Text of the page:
For many years before there was any permanent settlement the whole upper country was traversed by roving traders, who bought skins and furs from the natives and made large profits by the trade. Beavers, buffaloes, bears, and other animals, whose skins were very valuable, as well as wolves, catamounts, and wild cats, were quite as plentiful as squirrels and rabbits are now. There were also many wild deer, and at one time the exportation of skins from the State, or colony, ran up as high as to two hundred and fifty thousand a year. As far back as the year 1690, sometime before the English settlers on the Ashley knew that there was such a people in existence as the Cherokees, a man named Daugherty, a trader from Virginia, lived amongst them for purposes of traffic. From his time many adventurers, in search of trade and fortune, frequented all the towns and war-paths of the nation. This trade, for some years, was very profitable, for the Indians knew little or nothing of the value of their goods, and for a few showy trinkets, and gems of small value, the trader on the Savannah, or the Catawba, could procure peltries which he could sell in Charleston for many times their cost.

One of the first settlers of the upper country, Anthony Park, who lived to a very advanced age in the adjoining County of Newberry, travelled in 1758, several hundred miles among the Indians to the west of the Alleghany Mountains. And even then he found several white men who said they had lived among the natives as traders twenty years; some forty or fifty, and one as many as sixty years. One of these traders had upwards of seventy descendants then living in the nation. These traders were mostly Scotch or Irish. These men, however, were not settlers, in the proper sense of the word, although they had lived for so many years in the nation. They were only transient persons; pioneers of the true settlers, living in the wilderness for the purpose of traffic, a love of adventure, and a desire to be rid of the restraints of civilized life. The territory of Edgefield was traversed, time and again, by these adventurers, as it lay in the direct line of route from Charleston and the Edistos to the rich, game-abounding country about Ninety-Six and the country above.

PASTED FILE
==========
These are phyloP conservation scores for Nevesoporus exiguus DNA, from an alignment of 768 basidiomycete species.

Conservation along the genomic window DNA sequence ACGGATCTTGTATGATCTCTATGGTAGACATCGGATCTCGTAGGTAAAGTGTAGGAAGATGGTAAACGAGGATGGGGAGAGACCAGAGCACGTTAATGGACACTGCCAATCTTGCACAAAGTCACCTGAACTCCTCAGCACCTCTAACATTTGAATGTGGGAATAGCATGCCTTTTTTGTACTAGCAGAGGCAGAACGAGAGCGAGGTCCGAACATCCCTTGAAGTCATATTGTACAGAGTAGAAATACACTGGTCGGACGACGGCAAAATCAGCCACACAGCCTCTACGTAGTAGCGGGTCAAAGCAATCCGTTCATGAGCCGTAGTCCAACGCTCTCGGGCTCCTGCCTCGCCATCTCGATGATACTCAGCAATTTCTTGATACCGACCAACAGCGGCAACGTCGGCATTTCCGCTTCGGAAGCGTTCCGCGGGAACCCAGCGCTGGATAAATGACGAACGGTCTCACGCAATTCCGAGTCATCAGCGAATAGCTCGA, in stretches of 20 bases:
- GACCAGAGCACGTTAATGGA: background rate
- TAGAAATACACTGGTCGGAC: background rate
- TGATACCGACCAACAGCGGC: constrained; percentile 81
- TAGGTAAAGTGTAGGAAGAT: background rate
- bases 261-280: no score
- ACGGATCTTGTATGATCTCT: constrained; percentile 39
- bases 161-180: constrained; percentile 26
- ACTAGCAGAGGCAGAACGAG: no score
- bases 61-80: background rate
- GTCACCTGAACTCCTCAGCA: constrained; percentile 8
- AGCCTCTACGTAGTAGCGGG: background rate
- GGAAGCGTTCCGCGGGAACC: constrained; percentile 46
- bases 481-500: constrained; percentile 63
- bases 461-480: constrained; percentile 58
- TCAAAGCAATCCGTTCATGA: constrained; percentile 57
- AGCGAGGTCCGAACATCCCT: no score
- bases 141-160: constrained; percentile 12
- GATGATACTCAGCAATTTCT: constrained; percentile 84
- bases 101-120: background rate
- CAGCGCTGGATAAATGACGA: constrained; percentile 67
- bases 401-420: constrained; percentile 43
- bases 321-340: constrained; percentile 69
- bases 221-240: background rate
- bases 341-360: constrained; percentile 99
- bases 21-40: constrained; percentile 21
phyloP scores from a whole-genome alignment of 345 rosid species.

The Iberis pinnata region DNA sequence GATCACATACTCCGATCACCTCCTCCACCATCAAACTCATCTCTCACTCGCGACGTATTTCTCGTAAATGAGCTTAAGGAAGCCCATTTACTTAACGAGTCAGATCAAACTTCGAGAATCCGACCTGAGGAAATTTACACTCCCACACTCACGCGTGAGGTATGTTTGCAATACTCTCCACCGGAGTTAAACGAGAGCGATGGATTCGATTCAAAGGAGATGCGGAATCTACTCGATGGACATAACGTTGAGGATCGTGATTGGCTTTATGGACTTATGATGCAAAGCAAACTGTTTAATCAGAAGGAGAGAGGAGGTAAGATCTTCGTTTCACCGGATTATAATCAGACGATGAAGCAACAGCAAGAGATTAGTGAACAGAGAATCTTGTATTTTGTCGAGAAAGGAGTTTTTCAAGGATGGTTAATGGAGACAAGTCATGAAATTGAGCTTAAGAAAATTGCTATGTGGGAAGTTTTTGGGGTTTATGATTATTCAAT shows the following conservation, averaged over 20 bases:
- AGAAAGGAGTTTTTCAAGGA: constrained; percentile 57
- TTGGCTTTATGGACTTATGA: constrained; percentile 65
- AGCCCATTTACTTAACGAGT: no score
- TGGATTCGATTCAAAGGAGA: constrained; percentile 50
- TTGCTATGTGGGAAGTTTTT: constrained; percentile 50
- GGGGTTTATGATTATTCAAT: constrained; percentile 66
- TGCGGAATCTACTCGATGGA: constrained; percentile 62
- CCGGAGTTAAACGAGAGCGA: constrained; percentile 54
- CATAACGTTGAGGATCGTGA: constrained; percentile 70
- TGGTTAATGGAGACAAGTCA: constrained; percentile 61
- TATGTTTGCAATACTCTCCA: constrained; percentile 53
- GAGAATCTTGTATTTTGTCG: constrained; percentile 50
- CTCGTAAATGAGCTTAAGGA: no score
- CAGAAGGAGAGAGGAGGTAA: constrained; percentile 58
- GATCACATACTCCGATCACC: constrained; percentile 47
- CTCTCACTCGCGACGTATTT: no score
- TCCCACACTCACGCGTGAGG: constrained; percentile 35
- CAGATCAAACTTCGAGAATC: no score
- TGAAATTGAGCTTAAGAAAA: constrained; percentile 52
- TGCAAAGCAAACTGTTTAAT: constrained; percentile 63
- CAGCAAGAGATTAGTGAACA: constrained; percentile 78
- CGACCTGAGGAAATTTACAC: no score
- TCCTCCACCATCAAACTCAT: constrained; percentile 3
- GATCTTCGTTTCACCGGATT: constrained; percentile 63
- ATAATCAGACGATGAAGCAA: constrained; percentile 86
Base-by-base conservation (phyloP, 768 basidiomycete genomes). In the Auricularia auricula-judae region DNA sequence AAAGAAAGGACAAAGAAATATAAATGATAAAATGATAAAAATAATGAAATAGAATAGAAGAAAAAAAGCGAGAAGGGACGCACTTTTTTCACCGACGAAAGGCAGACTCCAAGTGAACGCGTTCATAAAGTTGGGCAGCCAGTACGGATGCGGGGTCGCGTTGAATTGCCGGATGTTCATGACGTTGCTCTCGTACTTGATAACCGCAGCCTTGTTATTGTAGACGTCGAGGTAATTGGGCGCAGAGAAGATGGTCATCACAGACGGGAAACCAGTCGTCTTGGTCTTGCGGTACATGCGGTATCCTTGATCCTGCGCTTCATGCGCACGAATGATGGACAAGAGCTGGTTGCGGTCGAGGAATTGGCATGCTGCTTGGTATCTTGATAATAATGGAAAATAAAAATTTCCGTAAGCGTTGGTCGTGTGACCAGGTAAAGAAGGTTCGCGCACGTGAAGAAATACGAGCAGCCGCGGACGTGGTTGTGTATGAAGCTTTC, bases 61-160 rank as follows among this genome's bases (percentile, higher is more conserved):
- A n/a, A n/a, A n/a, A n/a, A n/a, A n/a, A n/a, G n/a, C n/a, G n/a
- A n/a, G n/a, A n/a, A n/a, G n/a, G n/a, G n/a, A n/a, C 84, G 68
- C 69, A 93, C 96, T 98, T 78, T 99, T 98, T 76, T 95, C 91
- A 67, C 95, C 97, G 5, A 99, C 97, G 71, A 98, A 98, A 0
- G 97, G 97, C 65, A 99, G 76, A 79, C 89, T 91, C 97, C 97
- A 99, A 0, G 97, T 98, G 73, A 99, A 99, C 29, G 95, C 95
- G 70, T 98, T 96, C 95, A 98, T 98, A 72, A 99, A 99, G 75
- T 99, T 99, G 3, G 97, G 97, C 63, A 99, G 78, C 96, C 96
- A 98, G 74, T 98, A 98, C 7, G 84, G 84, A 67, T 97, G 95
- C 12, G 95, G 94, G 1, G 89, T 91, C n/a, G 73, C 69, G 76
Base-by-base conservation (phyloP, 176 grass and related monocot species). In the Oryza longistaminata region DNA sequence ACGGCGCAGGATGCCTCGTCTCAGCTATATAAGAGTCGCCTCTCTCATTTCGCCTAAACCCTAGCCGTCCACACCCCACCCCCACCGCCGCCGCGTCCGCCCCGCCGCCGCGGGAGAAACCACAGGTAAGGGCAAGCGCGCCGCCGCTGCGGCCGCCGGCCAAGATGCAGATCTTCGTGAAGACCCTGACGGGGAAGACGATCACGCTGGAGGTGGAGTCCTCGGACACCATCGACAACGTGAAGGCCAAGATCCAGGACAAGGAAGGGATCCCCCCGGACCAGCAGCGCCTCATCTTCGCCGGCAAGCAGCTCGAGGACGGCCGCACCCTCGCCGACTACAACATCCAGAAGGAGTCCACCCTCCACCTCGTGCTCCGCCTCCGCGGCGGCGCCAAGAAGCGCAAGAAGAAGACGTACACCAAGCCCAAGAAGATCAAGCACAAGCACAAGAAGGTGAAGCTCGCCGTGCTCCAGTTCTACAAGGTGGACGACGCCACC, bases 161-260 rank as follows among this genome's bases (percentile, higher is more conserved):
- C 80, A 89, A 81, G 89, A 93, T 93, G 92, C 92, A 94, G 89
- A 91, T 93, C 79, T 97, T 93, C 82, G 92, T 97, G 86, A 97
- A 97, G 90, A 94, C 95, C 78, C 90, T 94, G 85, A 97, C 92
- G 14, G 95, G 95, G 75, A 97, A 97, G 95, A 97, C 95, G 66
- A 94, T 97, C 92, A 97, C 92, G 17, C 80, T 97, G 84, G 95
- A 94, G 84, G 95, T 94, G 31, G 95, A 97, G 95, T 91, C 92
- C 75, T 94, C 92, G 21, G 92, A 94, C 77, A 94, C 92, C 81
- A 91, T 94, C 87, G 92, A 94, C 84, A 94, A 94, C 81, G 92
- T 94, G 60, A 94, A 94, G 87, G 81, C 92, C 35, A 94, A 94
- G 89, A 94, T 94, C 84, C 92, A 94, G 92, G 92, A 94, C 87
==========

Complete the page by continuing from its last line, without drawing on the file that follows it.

From the best information obtainable, we find that the earliest permanent settlements within the limits of Edgefield County were made about the year 1748. Ninety-Six was settled about that time. In May, 1750, a party of Monangahela Indians, led by a Cherokee guide, passed down the Savannah to attack the Euchees, who were friends of the English. These Euchees lived about two miles below Silver Bluff. The Monongahelas were defeated and fled, the Euchees pursuing.

They passed through the pine woods about ten miles from where Hamburg now is, moving in a direct line for the then weak settlement of Ninety-Six. The pursuit was so close that the fleeing Indians were compelled to throw away their guns, blankets, and plunder. They avoided Ninety-Six and did not stop running until they reached the Cherokee towns. We find that one year later. May 7, 1751, Mrs. Mary Gould, called by Captain John Fairchild Mrs. Cloud, living on Little Saluda River, was severely wounded by two Savannah Indians, who killed her husband and children and a young man who was sleeping on the floor. These murders were committed treacherously, the savages having entered the house in a peaceable manner and having been kindly entertained by Gould and his wife. Several distressed families in that neighborhood then deserted their homes and retreated down the country to the Congarees to avoid the Indians. In August of the same year Capt. Fairchild informed the Governor, James Glen that he had ranged with his company as high up as Ninety-Six, and had built near that place a fort of puncheon logs for the protection of the people of that settlement. That fort was built on the north banks of John’s Creek, where a flourishing civilized settlement was founded contemporaneous with the first ever planted in any part of Ninety-Six District.